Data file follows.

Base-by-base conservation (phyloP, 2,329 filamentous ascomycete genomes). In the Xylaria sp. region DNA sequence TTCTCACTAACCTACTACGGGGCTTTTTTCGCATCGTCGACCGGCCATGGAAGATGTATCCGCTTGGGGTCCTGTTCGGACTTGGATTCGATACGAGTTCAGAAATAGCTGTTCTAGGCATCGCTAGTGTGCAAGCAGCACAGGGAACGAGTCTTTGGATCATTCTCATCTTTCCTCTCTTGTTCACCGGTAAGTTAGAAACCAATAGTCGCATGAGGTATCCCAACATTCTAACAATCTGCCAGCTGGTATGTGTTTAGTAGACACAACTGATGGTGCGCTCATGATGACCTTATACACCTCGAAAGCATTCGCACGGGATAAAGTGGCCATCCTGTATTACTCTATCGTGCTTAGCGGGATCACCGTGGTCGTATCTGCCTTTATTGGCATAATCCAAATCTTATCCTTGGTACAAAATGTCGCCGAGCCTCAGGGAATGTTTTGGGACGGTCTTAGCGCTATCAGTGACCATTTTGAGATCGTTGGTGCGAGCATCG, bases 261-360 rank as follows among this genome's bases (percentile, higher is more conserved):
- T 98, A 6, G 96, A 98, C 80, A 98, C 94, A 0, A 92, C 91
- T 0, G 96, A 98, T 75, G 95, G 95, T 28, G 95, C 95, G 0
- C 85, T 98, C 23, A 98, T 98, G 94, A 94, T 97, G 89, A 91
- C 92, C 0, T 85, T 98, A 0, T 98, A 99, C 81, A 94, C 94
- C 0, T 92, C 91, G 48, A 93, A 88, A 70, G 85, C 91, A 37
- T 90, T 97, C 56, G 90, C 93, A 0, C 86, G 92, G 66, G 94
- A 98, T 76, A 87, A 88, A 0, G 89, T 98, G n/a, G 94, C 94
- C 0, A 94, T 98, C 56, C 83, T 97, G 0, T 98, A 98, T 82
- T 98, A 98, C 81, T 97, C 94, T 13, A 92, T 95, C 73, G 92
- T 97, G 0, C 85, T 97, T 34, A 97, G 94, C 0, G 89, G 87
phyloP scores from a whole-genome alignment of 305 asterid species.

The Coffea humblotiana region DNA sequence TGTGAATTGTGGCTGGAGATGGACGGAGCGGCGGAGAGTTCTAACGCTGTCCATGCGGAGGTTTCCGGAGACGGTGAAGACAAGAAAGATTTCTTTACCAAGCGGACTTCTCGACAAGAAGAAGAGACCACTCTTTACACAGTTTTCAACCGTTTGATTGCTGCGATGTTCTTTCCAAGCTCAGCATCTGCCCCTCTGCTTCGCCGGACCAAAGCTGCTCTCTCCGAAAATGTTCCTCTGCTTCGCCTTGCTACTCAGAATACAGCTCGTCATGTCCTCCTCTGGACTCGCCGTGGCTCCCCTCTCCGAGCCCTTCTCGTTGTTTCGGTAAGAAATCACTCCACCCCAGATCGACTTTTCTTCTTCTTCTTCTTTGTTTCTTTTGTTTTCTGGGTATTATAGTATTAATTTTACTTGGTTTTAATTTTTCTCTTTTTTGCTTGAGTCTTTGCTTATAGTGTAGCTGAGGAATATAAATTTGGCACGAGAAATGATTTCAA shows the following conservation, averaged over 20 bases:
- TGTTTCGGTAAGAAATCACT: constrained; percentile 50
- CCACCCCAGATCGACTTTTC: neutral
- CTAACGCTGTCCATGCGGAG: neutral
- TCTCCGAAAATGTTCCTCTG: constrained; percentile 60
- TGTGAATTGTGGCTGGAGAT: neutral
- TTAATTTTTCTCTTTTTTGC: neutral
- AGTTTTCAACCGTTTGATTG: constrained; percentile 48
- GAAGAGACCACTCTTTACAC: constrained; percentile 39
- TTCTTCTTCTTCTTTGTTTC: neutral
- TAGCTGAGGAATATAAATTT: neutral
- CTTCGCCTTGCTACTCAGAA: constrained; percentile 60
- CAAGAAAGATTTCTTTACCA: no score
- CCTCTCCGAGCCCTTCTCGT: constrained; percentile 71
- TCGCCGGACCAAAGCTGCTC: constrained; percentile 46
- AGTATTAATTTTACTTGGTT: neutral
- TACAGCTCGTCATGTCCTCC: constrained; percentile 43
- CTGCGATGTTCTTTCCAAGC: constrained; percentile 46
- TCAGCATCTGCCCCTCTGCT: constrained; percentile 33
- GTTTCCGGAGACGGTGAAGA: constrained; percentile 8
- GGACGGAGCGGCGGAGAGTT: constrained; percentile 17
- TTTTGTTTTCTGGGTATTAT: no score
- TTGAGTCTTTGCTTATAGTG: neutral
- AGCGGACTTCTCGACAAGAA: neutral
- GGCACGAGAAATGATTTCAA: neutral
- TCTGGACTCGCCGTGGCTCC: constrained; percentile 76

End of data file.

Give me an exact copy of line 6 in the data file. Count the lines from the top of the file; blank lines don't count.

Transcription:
- C 0, T 92, C 91, G 48, A 93, A 88, A 70, G 85, C 91, A 37